For the wildlife enthusiast, a visit to the Lower Klamath National Wildlife Refuge at any season is a voyage of never-ending discovery. Year to year and season to season the dynamic ebb and flow of wildlife is a process of constant change. Many visitors, especially birders, have found that it is best to plan a visit to the Refuge according to the seasons. Many of the bird species will be most visible within two hours after first.
Where is this place? Klamath Basin National Wildlife Refuge Complex is located in northern California near the Oregon border. The Refuge Complex Visitor Center and headquarters, is located at 4009 Hill Road, Tulelake, CA 96134 and can be reached by calling (530) 667-2231
How do I get there? From California: Head north on Interstate 5 to Weed, CA, then northeast 45 miles on Highway 97 to the Oregon Border. Take Stateline Road (Hwy. 161) east towards Tulelake, CA to Hill Road. Turn south on Hill Road. The visitor center is located 4 miles south on Hill Rd. From Oregon: Headquarters is located 20 miles south of Klamath Falls, Oregon via Hwy. 97 south to Stateline Rd (Hwy 161) east towards Tulelake, CA to Hill Road. Turn south on Hill Road. The visitor center is located 4 miles south on Hill Rd. Or from Hwy. 39 south from Klamath Falls to Merril Pit Rd, follow the signs from there to the visitor center located on Hill Rd. Please contact the refuge visitor center for more information at (530) 667-2231
Can I bring my dog? Dogs are permitted. Pets must be on a 6 ft. leash at all times. Please clean up after your dog.
What is the Fee? There is no fee to visit. However, an annual recreation pass is required if you are planning on hunting on any part of the Tule Lake or Lower Klamath National Wildlife Refuges.
When Can I Visit? The refuge is open 7 days a week from sunrise to sunset.
Where Should I Go? These Maps & Brochures will help you get oriented and provide some basic information about the refuge. For more detailed information, check out the Visitor Activities section of our website.
Points of Interest
Klamath Basin National Wildlife Refuge Visitor Center
We encourage you to start your visit at the Klamath Basin National Wildlife Refuge Visitor Center. There are a variety of exhibits, displays, brochures and wildlife-oriented programs. Refuge staff and volunteers are available to answer questions and help plan activities. Videos are shown by request daily in the visitor center, and programs on a variety of topics are offered during the summer. Inquire at the information desk for further details.
The Klamath Basin National Wildlife Refuge Visitor and Administrative Center is open 7 days a week. The hours are:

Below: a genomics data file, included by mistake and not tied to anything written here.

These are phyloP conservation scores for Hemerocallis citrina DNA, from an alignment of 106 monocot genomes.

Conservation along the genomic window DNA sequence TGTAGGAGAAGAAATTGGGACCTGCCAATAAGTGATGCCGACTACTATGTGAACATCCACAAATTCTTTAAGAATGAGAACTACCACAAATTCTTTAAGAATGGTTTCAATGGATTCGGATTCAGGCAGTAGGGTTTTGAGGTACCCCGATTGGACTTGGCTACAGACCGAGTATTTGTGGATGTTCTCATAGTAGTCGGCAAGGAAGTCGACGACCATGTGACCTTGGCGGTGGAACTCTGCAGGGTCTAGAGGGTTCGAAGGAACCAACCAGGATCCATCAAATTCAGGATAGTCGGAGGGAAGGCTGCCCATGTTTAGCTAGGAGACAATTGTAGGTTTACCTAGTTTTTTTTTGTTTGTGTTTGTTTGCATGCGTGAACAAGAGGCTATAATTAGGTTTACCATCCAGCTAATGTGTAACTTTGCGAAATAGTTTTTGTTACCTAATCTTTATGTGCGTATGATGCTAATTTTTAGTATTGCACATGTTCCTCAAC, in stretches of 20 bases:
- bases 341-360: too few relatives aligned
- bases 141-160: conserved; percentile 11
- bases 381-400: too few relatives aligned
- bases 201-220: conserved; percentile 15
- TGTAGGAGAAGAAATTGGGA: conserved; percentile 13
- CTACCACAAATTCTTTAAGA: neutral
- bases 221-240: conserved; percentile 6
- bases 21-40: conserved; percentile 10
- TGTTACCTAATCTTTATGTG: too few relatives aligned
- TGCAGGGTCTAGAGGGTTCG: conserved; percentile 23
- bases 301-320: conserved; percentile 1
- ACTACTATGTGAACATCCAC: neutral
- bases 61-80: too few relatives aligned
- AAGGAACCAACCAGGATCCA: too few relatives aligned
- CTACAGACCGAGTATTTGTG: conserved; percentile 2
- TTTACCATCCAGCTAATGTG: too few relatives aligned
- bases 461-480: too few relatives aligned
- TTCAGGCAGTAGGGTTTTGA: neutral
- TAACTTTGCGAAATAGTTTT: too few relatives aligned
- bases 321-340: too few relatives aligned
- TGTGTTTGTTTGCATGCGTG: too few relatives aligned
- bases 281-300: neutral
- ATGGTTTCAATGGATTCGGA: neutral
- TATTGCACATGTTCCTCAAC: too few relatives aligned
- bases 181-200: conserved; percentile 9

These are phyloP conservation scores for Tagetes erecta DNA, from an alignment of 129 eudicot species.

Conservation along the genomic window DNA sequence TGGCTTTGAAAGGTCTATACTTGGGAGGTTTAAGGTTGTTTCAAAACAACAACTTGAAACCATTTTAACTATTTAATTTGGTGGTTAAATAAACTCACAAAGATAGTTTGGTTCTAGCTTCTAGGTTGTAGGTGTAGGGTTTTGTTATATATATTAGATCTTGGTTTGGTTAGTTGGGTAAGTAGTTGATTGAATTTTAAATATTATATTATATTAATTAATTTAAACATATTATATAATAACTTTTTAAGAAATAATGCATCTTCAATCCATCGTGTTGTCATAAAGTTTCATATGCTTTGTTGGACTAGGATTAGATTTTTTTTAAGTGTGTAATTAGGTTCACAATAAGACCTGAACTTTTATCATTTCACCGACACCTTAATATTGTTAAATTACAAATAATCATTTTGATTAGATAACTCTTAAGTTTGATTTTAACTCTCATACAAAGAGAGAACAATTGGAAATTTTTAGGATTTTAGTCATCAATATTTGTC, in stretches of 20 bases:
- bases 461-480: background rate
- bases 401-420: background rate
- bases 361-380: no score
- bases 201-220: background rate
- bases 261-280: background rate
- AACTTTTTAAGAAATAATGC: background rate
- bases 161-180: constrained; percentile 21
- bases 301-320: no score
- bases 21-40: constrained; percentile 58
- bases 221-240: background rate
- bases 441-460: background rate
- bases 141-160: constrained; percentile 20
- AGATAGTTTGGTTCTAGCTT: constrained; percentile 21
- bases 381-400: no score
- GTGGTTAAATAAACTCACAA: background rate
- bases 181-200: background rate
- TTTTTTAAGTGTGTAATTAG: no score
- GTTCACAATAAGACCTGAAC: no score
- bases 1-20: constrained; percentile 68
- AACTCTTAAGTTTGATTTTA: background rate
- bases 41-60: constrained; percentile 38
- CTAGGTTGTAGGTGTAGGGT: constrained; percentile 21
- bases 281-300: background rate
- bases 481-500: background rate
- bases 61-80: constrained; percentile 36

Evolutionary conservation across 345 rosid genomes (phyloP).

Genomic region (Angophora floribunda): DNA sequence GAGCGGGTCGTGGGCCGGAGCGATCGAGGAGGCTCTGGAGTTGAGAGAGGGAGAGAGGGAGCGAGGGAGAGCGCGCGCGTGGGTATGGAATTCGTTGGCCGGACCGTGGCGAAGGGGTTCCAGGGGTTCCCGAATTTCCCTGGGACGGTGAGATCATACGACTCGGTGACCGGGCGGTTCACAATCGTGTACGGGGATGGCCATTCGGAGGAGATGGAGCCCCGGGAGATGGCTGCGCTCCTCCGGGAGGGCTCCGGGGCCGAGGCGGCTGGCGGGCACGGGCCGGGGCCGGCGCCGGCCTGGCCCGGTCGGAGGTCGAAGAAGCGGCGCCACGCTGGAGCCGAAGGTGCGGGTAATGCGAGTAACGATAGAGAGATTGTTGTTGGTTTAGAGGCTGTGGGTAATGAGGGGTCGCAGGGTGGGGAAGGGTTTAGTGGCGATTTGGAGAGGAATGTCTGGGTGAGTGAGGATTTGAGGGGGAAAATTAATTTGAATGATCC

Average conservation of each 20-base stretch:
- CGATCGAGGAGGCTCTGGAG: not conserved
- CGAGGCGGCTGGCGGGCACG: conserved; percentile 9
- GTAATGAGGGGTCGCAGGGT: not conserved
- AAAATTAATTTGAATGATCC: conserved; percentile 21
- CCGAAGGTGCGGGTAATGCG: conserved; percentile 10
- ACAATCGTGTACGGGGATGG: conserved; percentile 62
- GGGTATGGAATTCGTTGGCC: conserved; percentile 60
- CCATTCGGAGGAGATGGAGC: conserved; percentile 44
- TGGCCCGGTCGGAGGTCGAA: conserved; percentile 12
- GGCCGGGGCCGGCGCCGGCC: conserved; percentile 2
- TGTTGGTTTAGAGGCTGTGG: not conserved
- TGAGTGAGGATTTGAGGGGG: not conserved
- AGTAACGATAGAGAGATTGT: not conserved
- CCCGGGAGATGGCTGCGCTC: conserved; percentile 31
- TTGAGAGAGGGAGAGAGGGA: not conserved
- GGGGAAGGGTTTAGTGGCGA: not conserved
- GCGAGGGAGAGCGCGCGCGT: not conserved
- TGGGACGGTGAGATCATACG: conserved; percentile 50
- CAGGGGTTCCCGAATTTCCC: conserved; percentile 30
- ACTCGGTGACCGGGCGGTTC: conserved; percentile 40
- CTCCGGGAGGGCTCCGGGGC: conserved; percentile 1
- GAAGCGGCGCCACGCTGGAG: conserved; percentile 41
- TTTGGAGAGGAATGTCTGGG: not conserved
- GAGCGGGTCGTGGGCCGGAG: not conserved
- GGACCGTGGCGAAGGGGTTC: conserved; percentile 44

9:00 A.M. - 4:00 P.M. *Closed December 24th, 25th, 31st and January 1st.
A variety of trails are open to hikers, paddlers, and vehicles. These trails include the Sheepy Ridge, Discovery Marsh, the Wildlife Observation points, Canoe trail and, Auto Tour Route.
Location and Contact Information
Lower Klamath National Wildlife Refuge
The Lower Klamath National Wildlife Refuge located in rural northeastern California and Southern Oregon, was established by President Theodore Roosevelt in 1908 as the Nation's first waterfowl refuge. The Lower Klamath Refuge is managed out of Tule Lake National Wildlife Refuge's visitor center as a part of Klamath Basin National Wildlife Refuge Complex which is comprised of 6 different refuges located in Southern Oregon and Northern California.
Projects and Research
In a response to altered landscapes, habitat shifts, and water deficits, refuge management has found brilliant ways to restore wetlands on former agricultural fields
that have substantial benefits to agriculture as well.
Since the mid-90s, the U.S. Fish & Wildlife Service and co-operators have begun converting farm fields to wetlands and then back again. This rotation of farm to
wetland/and back mimics the creation and destruction of wetlands that used to occur along the edges of a naturally fluctuating Tule Lake. Fields are typically flooded soon after harvest and by fall they become habitat for migrating waterfowl. After 2 years, following the wetland cycling, fields are returned to agricultural production. Known as “walking wetlands,” this practice has dramatically increased wildlife use and enhanced crop production while eliminating the need for pesticides.
This practice has also been adopted on nearby private farmland.